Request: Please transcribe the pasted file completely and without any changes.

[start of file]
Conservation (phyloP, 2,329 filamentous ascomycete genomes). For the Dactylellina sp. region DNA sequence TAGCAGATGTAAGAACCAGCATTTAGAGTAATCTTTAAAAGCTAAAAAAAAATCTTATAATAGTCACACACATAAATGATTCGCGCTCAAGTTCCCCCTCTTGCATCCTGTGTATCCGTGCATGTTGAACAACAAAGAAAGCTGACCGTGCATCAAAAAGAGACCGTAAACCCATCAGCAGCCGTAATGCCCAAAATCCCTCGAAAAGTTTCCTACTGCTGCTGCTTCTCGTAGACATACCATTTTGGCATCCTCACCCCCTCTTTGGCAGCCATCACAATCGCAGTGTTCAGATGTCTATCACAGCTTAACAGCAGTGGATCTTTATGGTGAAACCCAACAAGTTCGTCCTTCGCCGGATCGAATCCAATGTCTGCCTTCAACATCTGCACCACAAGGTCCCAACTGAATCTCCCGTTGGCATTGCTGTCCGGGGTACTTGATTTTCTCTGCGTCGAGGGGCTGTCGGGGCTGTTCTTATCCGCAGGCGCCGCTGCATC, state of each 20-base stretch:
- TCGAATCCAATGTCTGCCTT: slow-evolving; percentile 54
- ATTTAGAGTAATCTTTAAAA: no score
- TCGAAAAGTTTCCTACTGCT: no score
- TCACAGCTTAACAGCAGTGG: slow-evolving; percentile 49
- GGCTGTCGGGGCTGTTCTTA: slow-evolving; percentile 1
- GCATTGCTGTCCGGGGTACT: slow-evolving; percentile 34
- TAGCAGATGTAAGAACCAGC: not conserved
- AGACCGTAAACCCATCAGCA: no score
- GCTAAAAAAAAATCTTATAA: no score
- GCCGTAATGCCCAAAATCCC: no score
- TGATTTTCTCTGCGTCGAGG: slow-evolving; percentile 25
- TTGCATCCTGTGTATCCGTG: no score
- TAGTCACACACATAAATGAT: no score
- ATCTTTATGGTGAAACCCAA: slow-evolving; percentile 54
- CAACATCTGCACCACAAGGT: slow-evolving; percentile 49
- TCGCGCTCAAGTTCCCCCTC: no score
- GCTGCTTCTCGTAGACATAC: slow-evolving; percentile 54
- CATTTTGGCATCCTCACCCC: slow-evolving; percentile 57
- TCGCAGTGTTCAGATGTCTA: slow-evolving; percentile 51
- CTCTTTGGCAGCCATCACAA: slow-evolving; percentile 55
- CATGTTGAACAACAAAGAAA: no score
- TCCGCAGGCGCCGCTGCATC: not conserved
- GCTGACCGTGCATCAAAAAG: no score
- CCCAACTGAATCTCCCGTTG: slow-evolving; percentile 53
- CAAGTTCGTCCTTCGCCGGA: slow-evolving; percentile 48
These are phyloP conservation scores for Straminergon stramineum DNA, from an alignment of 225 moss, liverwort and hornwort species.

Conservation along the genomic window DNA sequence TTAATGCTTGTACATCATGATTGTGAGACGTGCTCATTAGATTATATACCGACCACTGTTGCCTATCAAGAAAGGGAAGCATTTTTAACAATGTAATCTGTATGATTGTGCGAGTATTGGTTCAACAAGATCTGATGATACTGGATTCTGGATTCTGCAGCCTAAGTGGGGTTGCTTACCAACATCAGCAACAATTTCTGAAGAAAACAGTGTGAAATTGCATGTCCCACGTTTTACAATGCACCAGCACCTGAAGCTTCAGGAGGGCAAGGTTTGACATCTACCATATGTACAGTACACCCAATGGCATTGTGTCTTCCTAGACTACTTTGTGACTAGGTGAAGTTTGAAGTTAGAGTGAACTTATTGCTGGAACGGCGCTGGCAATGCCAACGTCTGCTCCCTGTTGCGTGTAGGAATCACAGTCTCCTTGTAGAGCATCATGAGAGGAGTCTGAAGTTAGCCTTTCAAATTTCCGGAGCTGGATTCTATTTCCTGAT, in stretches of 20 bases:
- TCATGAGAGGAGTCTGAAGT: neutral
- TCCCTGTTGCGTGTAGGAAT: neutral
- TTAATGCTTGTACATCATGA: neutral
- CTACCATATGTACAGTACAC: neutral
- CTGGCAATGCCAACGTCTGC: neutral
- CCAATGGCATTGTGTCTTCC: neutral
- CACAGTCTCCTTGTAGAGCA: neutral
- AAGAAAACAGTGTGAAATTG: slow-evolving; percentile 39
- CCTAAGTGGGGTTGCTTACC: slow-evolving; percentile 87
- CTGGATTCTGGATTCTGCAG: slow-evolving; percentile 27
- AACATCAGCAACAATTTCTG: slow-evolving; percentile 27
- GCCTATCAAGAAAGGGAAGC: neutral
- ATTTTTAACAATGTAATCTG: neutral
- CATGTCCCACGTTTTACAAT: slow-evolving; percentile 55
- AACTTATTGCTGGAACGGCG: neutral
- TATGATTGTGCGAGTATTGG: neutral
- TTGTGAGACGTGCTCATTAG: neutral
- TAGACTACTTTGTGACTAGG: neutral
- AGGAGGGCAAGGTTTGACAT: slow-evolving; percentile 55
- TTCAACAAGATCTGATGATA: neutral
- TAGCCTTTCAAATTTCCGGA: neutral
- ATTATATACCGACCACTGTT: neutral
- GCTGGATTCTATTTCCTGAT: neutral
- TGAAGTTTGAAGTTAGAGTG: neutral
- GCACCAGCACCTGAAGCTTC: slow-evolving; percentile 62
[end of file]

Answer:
Conservation (phyloP, 2,329 filamentous ascomycete genomes). For the Dactylellina sp. region DNA sequence TAGCAGATGTAAGAACCAGCATTTAGAGTAATCTTTAAAAGCTAAAAAAAAATCTTATAATAGTCACACACATAAATGATTCGCGCTCAAGTTCCCCCTCTTGCATCCTGTGTATCCGTGCATGTTGAACAACAAAGAAAGCTGACCGTGCATCAAAAAGAGACCGTAAACCCATCAGCAGCCGTAATGCCCAAAATCCCTCGAAAAGTTTCCTACTGCTGCTGCTTCTCGTAGACATACCATTTTGGCATCCTCACCCCCTCTTTGGCAGCCATCACAATCGCAGTGTTCAGATGTCTATCACAGCTTAACAGCAGTGGATCTTTATGGTGAAACCCAACAAGTTCGTCCTTCGCCGGATCGAATCCAATGTCTGCCTTCAACATCTGCACCACAAGGTCCCAACTGAATCTCCCGTTGGCATTGCTGTCCGGGGTACTTGATTTTCTCTGCGTCGAGGGGCTGTCGGGGCTGTTCTTATCCGCAGGCGCCGCTGCATC, state of each 20-base stretch:
- TCGAATCCAATGTCTGCCTT: slow-evolving; percentile 54
- ATTTAGAGTAATCTTTAAAA: no score
- TCGAAAAGTTTCCTACTGCT: no score
- TCACAGCTTAACAGCAGTGG: slow-evolving; percentile 49
- GGCTGTCGGGGCTGTTCTTA: slow-evolving; percentile 1
- GCATTGCTGTCCGGGGTACT: slow-evolving; percentile 34
- TAGCAGATGTAAGAACCAGC: not conserved
- AGACCGTAAACCCATCAGCA: no score
- GCTAAAAAAAAATCTTATAA: no score
- GCCGTAATGCCCAAAATCCC: no score
- TGATTTTCTCTGCGTCGAGG: slow-evolving; percentile 25
- TTGCATCCTGTGTATCCGTG: no score
- TAGTCACACACATAAATGAT: no score
- ATCTTTATGGTGAAACCCAA: slow-evolving; percentile 54
- CAACATCTGCACCACAAGGT: slow-evolving; percentile 49
- TCGCGCTCAAGTTCCCCCTC: no score
- GCTGCTTCTCGTAGACATAC: slow-evolving; percentile 54
- CATTTTGGCATCCTCACCCC: slow-evolving; percentile 57
- TCGCAGTGTTCAGATGTCTA: slow-evolving; percentile 51
- CTCTTTGGCAGCCATCACAA: slow-evolving; percentile 55
- CATGTTGAACAACAAAGAAA: no score
- TCCGCAGGCGCCGCTGCATC: not conserved
- GCTGACCGTGCATCAAAAAG: no score
- CCCAACTGAATCTCCCGTTG: slow-evolving; percentile 53
- CAAGTTCGTCCTTCGCCGGA: slow-evolving; percentile 48
These are phyloP conservation scores for Straminergon stramineum DNA, from an alignment of 225 moss, liverwort and hornwort species.

Conservation along the genomic window DNA sequence TTAATGCTTGTACATCATGATTGTGAGACGTGCTCATTAGATTATATACCGACCACTGTTGCCTATCAAGAAAGGGAAGCATTTTTAACAATGTAATCTGTATGATTGTGCGAGTATTGGTTCAACAAGATCTGATGATACTGGATTCTGGATTCTGCAGCCTAAGTGGGGTTGCTTACCAACATCAGCAACAATTTCTGAAGAAAACAGTGTGAAATTGCATGTCCCACGTTTTACAATGCACCAGCACCTGAAGCTTCAGGAGGGCAAGGTTTGACATCTACCATATGTACAGTACACCCAATGGCATTGTGTCTTCCTAGACTACTTTGTGACTAGGTGAAGTTTGAAGTTAGAGTGAACTTATTGCTGGAACGGCGCTGGCAATGCCAACGTCTGCTCCCTGTTGCGTGTAGGAATCACAGTCTCCTTGTAGAGCATCATGAGAGGAGTCTGAAGTTAGCCTTTCAAATTTCCGGAGCTGGATTCTATTTCCTGAT, in stretches of 20 bases:
- TCATGAGAGGAGTCTGAAGT: neutral
- TCCCTGTTGCGTGTAGGAAT: neutral
- TTAATGCTTGTACATCATGA: neutral
- CTACCATATGTACAGTACAC: neutral
- CTGGCAATGCCAACGTCTGC: neutral
- CCAATGGCATTGTGTCTTCC: neutral
- CACAGTCTCCTTGTAGAGCA: neutral
- AAGAAAACAGTGTGAAATTG: slow-evolving; percentile 39
- CCTAAGTGGGGTTGCTTACC: slow-evolving; percentile 87
- CTGGATTCTGGATTCTGCAG: slow-evolving; percentile 27
- AACATCAGCAACAATTTCTG: slow-evolving; percentile 27
- GCCTATCAAGAAAGGGAAGC: neutral
- ATTTTTAACAATGTAATCTG: neutral
- CATGTCCCACGTTTTACAAT: slow-evolving; percentile 55
- AACTTATTGCTGGAACGGCG: neutral
- TATGATTGTGCGAGTATTGG: neutral
- TTGTGAGACGTGCTCATTAG: neutral
- TAGACTACTTTGTGACTAGG: neutral
- AGGAGGGCAAGGTTTGACAT: slow-evolving; percentile 55
- TTCAACAAGATCTGATGATA: neutral
- TAGCCTTTCAAATTTCCGGA: neutral
- ATTATATACCGACCACTGTT: neutral
- GCTGGATTCTATTTCCTGAT: neutral
- TGAAGTTTGAAGTTAGAGTG: neutral
- GCACCAGCACCTGAAGCTTC: slow-evolving; percentile 62